It is not just that tens of thousands of Indigenous children were taken from their families, against their will that they were confined for months at a time in remote and ill-maintained facilities, often in appalling conditions that while there they were subjected to mistreatment ranging from malign neglect to physical and sexual abuse or that all of this was carried out in the service of the barbaric and unambiguously racist policy of forced assimilation.
It is not even that, as the discovery at the Kamloops school reminded us, thousands of these pitiable children died as a result – as many as 6,000, according to the report by the Truth and Reconciliation Commission – many of them hastily buried in unmarked graves, without so much as a note to their parents.
No, it is that the schools were permitted to carry on with this carnage, long after Macdonald – prime minister after prime minister, decade after decade, generation after generation. It was known since at least the early 1900s, notably after the reports of Peter Bryce, chief medical officer at the Department of Indian Affairs, that the schools were breeding grounds for disease, that children were being abused, that they were dying in vast numbers.
Prince Charming Regal Carrousel at Magic Kingdom Park
Recently, I spent time with a historic and iconic attraction in Fantasyland. The sun had not yet cleared the horizon, and the Magic Kingdom was quiet but for the routine pre-open chores being tended to by fellow cast members. I would like to share some of my images with you, along with some tidbits of history you might enjoy.
The Distant Past
It is said that the word carousel dates back to the 12th century, and was actually a cavalry training exercise. In Italian, the word was garosello, and in Spanish, carosella. The French later adapted their version of “carrousel,” which involved elaborate displays of horse and rider routines performed as entertainment for royalty.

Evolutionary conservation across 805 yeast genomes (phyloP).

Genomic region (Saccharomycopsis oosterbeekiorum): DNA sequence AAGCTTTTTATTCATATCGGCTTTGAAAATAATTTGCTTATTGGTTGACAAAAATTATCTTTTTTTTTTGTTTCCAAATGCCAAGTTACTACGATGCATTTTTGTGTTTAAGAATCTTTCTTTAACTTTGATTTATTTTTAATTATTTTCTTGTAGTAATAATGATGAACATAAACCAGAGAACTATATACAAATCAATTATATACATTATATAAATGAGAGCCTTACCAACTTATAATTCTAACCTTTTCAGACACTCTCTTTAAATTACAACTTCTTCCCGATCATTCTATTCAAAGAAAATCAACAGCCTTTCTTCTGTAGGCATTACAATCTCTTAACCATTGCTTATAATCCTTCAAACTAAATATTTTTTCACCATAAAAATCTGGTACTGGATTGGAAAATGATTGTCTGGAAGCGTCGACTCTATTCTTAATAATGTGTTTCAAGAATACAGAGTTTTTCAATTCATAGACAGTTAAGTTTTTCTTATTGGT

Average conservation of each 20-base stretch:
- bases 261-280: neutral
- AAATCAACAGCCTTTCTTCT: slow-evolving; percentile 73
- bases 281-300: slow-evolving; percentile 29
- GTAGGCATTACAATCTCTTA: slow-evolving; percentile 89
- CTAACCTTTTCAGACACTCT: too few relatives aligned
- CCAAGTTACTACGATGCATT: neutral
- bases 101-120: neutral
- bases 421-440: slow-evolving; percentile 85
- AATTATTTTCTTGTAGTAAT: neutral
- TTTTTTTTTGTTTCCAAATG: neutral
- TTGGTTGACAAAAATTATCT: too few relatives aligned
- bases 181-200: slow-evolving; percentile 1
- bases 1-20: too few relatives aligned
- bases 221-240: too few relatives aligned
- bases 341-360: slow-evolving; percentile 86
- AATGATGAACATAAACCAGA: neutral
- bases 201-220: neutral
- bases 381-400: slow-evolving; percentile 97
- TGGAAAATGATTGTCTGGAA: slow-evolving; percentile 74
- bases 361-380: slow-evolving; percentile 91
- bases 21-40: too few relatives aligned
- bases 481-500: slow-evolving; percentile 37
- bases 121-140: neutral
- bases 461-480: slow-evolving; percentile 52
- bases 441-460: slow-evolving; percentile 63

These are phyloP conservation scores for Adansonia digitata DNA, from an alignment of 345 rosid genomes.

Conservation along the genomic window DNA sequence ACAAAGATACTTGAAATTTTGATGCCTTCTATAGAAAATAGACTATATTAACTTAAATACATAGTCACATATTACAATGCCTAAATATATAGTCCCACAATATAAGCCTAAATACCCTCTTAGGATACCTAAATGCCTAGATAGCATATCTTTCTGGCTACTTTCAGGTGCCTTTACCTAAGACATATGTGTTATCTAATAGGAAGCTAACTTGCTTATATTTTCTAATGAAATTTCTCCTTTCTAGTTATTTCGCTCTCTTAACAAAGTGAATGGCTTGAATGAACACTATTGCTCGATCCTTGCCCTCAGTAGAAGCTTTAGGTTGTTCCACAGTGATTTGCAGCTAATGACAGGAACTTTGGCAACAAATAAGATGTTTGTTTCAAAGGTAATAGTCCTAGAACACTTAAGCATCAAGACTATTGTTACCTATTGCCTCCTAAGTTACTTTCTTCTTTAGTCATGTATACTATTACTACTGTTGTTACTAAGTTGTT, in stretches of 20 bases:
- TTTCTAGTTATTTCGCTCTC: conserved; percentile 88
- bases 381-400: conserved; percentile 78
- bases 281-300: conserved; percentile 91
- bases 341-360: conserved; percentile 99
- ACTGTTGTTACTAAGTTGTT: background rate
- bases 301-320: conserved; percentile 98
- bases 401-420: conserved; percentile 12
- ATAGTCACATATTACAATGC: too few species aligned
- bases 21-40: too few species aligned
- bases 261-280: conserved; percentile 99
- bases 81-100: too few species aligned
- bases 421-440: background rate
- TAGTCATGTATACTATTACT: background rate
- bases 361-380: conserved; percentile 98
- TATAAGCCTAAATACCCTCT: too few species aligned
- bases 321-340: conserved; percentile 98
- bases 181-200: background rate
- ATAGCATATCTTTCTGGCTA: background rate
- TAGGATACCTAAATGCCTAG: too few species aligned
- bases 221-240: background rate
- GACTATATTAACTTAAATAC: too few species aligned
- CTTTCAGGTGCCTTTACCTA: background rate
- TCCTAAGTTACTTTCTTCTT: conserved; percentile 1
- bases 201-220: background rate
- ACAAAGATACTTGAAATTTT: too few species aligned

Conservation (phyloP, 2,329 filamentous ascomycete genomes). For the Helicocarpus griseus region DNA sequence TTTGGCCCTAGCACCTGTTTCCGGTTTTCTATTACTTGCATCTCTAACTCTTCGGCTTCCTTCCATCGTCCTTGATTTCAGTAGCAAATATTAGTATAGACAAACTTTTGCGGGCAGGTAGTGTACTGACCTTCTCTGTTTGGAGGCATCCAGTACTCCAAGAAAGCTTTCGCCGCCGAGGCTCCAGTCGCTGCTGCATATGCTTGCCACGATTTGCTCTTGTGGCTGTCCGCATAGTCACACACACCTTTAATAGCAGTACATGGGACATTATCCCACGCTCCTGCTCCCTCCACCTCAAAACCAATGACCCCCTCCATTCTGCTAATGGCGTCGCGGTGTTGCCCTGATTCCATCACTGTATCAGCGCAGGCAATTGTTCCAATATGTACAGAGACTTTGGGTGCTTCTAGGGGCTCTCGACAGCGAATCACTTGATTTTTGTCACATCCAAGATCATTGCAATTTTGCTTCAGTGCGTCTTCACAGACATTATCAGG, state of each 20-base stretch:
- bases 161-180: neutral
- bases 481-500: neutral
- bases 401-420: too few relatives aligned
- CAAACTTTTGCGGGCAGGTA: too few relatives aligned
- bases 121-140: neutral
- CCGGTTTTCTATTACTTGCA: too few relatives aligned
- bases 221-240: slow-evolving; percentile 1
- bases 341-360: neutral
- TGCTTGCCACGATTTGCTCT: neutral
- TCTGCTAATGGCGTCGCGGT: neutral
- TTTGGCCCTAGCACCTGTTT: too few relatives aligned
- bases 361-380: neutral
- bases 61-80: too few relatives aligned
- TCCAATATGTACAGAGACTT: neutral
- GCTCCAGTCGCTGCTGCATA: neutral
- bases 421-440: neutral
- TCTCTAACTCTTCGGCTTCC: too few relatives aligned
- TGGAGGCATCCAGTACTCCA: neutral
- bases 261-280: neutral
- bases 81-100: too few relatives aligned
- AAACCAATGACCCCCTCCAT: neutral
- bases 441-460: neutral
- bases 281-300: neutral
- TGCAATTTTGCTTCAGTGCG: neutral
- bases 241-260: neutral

During the 18th century, the French developed a rotating device that featured carved horses and chariots that would go up and down, and those early carrousels were powered by mules, men and later, steam.
The Near Past
As merry-go-rounds became prevalent across the U.S., the Philadelphia Toboggan Company achieved great success, building approximately ninety of them before the Great Depression. They had the finest German and Italian wood carvers of their day. Each one was numbered, which brings us to Number 46 – The Liberty Carousel, built in 1917-1918. Originally delivered to Belle Isle Park in Detroit, it later appeared in New Jersey’s Olympic Park in Maplewood, N.J.
The Liberty was acquired by The Walt Disney Company in 1967, refurbished and painted to its present style and condition, and became the focal point for Fantasyland.
The Liberty, later named Cinderella’s Golden Carrousel, now the Prince Charming Regal Carrousel, is the largest carrousel in North America, with a diameter of nearly sixty feet.
Most of the beautiful “jumpers,” as they are called, are hand-carved from maple wood. There are a few fiberglass horses that were cast from originals, but you can’t tell the difference unless you perform the “thump” test …
All of the exquisite equines are painted white because white horses have been depicted as “heroes” during the ages, and everyone wants to be a hero.
Its theme of pride and patriotism is reflected throughout the Carrousel, as well as that of medieval bravery.